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Bean Browsing with JXPath

Posted by richunger on June 14, 2005 at 2:03 PM PDT

Here's a little trick I've found useful for browsing the contents of my JAXB model, though it works just as well with any java beans. It's a GUI for testing JXPath expressions on a given Object. Try it out on any old object, and start with the XPath expression for the context node, which is just '.' (not quoted).

For example, if you create a new PathTestFrame(new java.util.Date()), and give it the expression '.', you'll see the bean properties of the Date object. Then, if you change the expression to, say 'time', you'll get the results of Date.getTime(). This is not very helpful, as the only bean property of a primitive type, as far as JXPath is concerned, is "class", but you get the idea.

It gets better. Let's say you've got an Object with a bean property called "dateList", a List of Dates. The first date in the list will be 'dateList[1]' (XPath is 1-indexed, not 0-indexed).

You can browse through a very large heirarchy of beans, and even edit the bean property values using the property sheet. Neat, eh?

import java.awt.BorderLayout;
import java.awt.event.ActionListener;
import java.beans.IntrospectionException;
import javax.swing.JButton;
import javax.swing.JPanel;
import javax.swing.JTextField;
import org.openide.DialogDisplayer;
import org.openide.ErrorManager;
import org.openide.NotifyDescriptor;
import org.openide.nodes.FilterNode;
import org.openide.nodes.Node;
import org.apache.commons.jxpath.JXPathContext;
import java.util.Iterator;
import java.util.List;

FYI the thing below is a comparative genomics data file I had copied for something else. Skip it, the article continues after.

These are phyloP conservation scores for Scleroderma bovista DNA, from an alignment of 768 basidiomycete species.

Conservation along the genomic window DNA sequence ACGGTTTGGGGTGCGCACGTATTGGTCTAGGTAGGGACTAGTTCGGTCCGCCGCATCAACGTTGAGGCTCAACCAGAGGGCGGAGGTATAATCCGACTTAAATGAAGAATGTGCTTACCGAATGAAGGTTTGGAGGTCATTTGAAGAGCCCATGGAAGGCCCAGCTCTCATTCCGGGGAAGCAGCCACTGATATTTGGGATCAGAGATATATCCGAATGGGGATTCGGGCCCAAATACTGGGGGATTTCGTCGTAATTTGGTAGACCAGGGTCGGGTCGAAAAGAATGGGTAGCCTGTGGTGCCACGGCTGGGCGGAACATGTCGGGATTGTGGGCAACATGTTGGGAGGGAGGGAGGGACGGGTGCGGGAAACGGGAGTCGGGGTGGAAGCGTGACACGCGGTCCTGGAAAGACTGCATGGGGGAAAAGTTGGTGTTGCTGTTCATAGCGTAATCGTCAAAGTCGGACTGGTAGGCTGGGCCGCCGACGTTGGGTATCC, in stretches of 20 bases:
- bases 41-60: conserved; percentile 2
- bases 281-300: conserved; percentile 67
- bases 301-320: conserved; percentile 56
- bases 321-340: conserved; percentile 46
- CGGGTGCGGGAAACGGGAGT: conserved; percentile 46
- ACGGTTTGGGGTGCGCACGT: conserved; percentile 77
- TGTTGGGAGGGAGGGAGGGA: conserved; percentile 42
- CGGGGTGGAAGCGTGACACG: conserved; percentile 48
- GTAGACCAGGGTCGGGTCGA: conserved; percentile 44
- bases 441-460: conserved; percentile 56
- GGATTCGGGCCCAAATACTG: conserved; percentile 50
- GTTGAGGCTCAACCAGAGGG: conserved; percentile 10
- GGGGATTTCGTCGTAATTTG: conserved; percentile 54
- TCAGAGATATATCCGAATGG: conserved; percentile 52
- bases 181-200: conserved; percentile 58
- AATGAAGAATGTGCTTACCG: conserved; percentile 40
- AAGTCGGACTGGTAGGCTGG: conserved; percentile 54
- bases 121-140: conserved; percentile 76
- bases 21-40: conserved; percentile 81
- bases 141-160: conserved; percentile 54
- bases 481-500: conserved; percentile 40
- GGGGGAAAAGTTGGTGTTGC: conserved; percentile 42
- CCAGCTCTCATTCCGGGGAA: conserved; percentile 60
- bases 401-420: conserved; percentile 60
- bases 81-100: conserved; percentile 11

import java.util.ArrayList;
import org.openide.nodes.BeanNode;
import org.openide.explorer.propertysheet.PropertySheet;

public class PathTestFrame extends JPanel
{
    private JXPathContext m_jxPathContext;
   
    private JTextField m_inputField;
    private JButton m_btn;
    private PropertySheet m_propsheet;
   
    public PathTestFrame(Object model)
    {
        super();
        setLayout(new BorderLayout());

        m_btn = new JButton("Test Path");
        m_inputField = new JTextField(50);
        m_propsheet = new PropertySheet();
        m_btn.addActionListener(new ActionListener(){
            public void actionPerformed(java.awt.event.ActionEvent e) {
                update();
            }
        });
       
        JPanel top = new JPanel();
        top.add(m_inputField);
        top.add(m_btn);
        add(top, BorderLayout.NORTH);
        add(m_propsheet, BorderLayout.CENTER);
       
        m_jxPathContext = JXPathContext.newContext(model);
    }
   
    private void update()
    {
        Iterator values = m_jxPathContext.iterate(m_inputField.getText());
        List l = new ArrayList();
        while (values.hasNext())
        {
            l.add(values.next());
        }
       
        Node[] nodes = new Node[l.size()];

        try
        {
            for (int i=0; i < nodes.length; i++)
            {
                nodes[i] = new BeanNode(l.get(i));
            }
            m_propsheet.setNodes(nodes);
        }
        catch (IntrospectionException ex)
        {
            ErrorManager.getDefault().notify(ex);
        }

    }
}

The class was written to be used in Netbeans, but can be used standalone as long as you have openide.jar in your classpath (and, of course, you need jxpath regardless).

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